%%%%%%%%%%%%%%%%%%%%%%%%%%
%% Homework assignment 2
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\documentclass[12pt]{article}
\include{defs}
\author{William A. Stein}
\title{Homework 2, MAT256B\\II.8.4, III.6.8, III.7.1, III.7.3}

\begin{document}
\maketitle

\section{Exercise II.8.4}
{\em Complete Intersections in $\P^n$.
A closed subscheme $Y$ of $\P^n_k$ is called a {\em (strict, global)
complete intersection} if the homogenous ideal $I$ of $Y$ in
$S=k[x_0,\ldots,x_n]$ can be generated by $r$ elements where
$r=\codim(Y,\P^n)$.}

{\em (a) Let $Y$ be a closed subscheme of codimension $r$ in $\P^n$. Then
$Y$ is a complete intersection iff there are hypersurfaces (i.e., locally
principal subschemes of codimension $1$) $H_1,\ldots,H_r$, such that
$Y=H_1\intersect\cdots\intersect H_r$ {\em as schemes}, i.e.,
$\sI_Y=\sI_{H_1}+\cdots+\sI_{H_r}$.}

($\Rightarrow$) By (II, Ex 5.14) $I$ is defined to be $\Gamma_{*}(\sI_Y)$.
By (II, 5.15), $\tilde{I}\isom\sI_Y$. Write $I=(f_1,\ldots,f_r)$, then
since localization commutes with taking sums,
$$\sI_Y=(f_1,\ldots,f_r)\tilde{ }=((f_1)+\cdots+(f_r))\tilde{ }=(f_1)\tilde{ }+\cdots+(f_r)\tilde{ }.$$
Let $H_i$ be the locally principal closed subscheme of codimension
$1$ determined by the ideal sheaf $(f_i)\tilde{ }$.  Then $Y$ is the
intersection of the $H_i$.

($\Leftarrow$) Someone suggested I should apply unmixedness and
primary decomposition to some ideal somewhere and use the fact
that a saturated ideal doesn't have primary components corresponding
to the irrelevant ideal or something like that. NOT DONE.

{\em (b) If $Y$ is a complete intersection of dimension $\geq 1$ in
$\P^n$, and if $Y$ is normal, then $Y$ is projectively normal (Ex. 5.14).}

Let $Z$ be the cone over $Y$, then $A(Z)=S/I(Y)$. By
(I, Ex. 3.17d), $A(Z)$ is integrally closed iff $Z$ is
normal. By definition $A(Z)$ is integrally closed iff
$Y$ is projectively normal. Thus we must show that $Z$
is normal. Since $Y$ is a complete intersection, $I(Y)=(f_1,\ldots,f_r)$
so $Z$ is a complete intersection subscheme of $\bA^{n+1}$. By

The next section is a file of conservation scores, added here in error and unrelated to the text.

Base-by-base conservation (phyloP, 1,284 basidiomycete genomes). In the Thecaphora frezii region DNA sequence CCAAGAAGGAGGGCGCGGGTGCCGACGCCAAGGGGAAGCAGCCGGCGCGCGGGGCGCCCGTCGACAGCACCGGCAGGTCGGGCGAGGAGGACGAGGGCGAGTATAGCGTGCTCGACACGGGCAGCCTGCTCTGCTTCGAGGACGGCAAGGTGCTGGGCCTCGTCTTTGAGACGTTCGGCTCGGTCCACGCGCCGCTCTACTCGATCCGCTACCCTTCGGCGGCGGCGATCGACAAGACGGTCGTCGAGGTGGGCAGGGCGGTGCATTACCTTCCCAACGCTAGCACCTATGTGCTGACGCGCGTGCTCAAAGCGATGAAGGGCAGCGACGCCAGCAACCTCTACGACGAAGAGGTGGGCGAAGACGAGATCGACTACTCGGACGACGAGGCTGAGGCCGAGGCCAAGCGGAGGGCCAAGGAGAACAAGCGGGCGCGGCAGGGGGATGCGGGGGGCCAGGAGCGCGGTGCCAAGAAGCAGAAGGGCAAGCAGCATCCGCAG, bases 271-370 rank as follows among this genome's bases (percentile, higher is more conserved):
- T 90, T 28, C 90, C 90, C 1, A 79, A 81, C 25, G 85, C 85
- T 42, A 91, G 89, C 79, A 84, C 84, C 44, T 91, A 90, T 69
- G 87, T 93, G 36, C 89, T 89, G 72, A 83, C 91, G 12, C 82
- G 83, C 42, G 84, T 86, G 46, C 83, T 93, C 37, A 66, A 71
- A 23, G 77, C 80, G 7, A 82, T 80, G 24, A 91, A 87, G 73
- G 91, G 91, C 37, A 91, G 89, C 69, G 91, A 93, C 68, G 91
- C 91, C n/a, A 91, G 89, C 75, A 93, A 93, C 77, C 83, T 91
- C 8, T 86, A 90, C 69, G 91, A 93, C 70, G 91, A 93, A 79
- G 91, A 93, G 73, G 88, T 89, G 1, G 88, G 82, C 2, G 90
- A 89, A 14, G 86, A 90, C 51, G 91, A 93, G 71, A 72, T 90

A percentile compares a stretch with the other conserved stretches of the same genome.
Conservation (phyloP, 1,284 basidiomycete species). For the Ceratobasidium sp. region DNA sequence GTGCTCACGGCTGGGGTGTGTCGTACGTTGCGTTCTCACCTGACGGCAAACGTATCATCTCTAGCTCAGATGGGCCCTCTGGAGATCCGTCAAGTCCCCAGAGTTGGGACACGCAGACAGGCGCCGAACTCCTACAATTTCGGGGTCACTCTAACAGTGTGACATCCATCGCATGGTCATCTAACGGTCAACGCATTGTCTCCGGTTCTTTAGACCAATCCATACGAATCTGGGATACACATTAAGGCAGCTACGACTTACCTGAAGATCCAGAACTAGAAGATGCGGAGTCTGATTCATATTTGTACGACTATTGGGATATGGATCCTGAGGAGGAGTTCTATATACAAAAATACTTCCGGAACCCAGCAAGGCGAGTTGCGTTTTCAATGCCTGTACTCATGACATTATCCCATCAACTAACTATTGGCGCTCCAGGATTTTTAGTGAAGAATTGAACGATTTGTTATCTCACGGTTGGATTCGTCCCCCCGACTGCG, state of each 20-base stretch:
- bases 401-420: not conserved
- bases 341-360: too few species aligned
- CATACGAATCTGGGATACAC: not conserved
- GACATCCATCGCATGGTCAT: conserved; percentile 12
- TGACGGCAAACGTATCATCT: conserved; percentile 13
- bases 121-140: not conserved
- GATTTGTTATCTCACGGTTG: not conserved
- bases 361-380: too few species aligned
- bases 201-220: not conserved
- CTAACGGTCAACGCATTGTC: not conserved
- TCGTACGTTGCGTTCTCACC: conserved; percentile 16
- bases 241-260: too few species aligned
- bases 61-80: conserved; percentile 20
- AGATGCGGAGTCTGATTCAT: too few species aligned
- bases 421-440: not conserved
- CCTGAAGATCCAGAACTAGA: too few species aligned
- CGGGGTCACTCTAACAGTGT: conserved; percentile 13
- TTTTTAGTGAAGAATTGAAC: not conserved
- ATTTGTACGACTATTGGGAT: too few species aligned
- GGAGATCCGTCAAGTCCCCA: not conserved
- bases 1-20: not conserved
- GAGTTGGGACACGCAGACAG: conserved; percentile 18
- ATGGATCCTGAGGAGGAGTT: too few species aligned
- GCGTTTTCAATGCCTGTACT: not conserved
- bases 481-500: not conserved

(II, 8.23) $Z$ is normal iff $Z$ is regular in codimension $1$.
Also by (II, 8.23) $Y$ is regular in codimension $1$ because we
have assumed $Y$ is normal. But $Y$ regular in codimension $1$ implies
$Z$ regular in codimension $1$. [We used this last semester in
(II, Ex. 6.3d). Intuitively, the only singularity in $Z$ not in $Y$
is the cone point which has codimension $>1$. This is because $Z$
is locally $U_i\cross\bA^1$.]

{\em (c) With the same hypothesis as in (b), conclude that for all
$\ell\geq 0$, the natural map $\Gamma(\P^n,\sO_{\P^n}(\ell))\into\Gamma(Y,\sO_Y(\ell))$
is surjective. In particular, taking $\ell=0$, show that $Y$ is connected.}

That the map $\Gamma(\P^n,\sO_{\P^n}(\ell))\into\Gamma(Y,\sO_Y(\ell))$
is surjective is just the statement of (II, Ex. 5.14d). When $\ell=0$
this says that
$k=\Gamma(\P^n,\sO_{\P^n}(\ell))$ surjects onto $\Gamma(Y,\sO_Y(\ell))$
so $\dim\Gamma(Y,\sO_Y)\leq 1$ and hence $Y$ is connected. [If $Y$ were
not connected then $\Gamma(Y,\sO_Y)=k\oplus\cdots\oplus k$ where the
number of direct summands equals the number of components of $Y$.]

{\em (d) Now suppose given integers $d_1,\ldots,d_r\geq 1$, with
$r<n$. Use Bertini's theorem (8.18) to show that there exists nonsingular
hypersurfaces $H_1,\ldots,H_r$ in $\P^n$, with $\deg H_i=d_i$, such that
the scheme $Y=H_1\intersect\cdots\intersect H_r$ is irreducible
and nonsingular in codimension $r$ in $\P^n$.}

[To apply Bertini's theorem we must assume $k$ is algebraically closed.
I'm going to make this assumption now. Maybe there is a way around this?]

Let $\P_k^n\hookrightarrow\P_k^{d_1\text{-uple}}$
be the $d_1$-uple embedding of $\P_k^n$.  Use Bertini's theorem to choose
a hyperplane in
$\P_k^{d_1\text{-uple}}$ which has nonsingular intersection with
the image of $\P_k^n$. It pulls back to a degree $d_1$ nonsingular
hypersurface $H_1$ in $\P_k^n$. If $r>1$ consider the $d_2$-uple embedding
$\P_k^n\hookrightarrow\P_k^{d_2\text{-uple}}$.
The image of $H_1$ is a nonsingular variety in $\P_k^{d_2{\text-uple}}$
of dimension $\geq 2$. By Bertinni's theorem there is a hyperplane
in $\P_k^{d_2-uple}$ whose intersection with the image of $H_1$ is nonsingular
and of dimension one less than $H_1$. Pulling back we obtain a hypersurface
$H_2$ such that $H_1\intersect H_2$ is nonsingular and $H_2$ has degree
$d_2$. Continuing inductively in this way and noting that
$\dim H_1\intersect\cdots\intersect H_{r-1}\geq 2$ (since
$r<n$) completes the proof.

{\em (e) If $Y$ is a nonsingular complete intersection as in (d)
show that $\omega_Y\isom\sO_Y(\sum d_i-n-1)$.}

By (III, 8.20) $\omega_{H_1}\isom\omega_{\P^n}\tensor\sL(H_1)\tensor\sO_{H_1}$.
By the explicit computation of $Cl\P^n$ (II, 6.17) we know that
$\sL(H_1)\isom\sO_{\P^n}(d_1)$. Thus
$$\omega_{H_1}\isom\sO_{\P^n}(-n-1)\tensor\sO_{\P^n}(d_1)\tensor\sO_{H_1}\isom\sO_{H_1}(d_1-n-1).$$

By (8.20) we have that
$$\omega_{H_1\intersect H_2}\isom\omega_{H_1}\tensor\sL(H_2.H_1)\tensor\sO_{H_1\intersect H_2}.$$
We know that $H_2\sim d_2\P^{n-1}$ (linear equivalence) so
by (II, 6.2b) this implies $H_2.H_1\sim d_2\P^{n-1}.H_1$.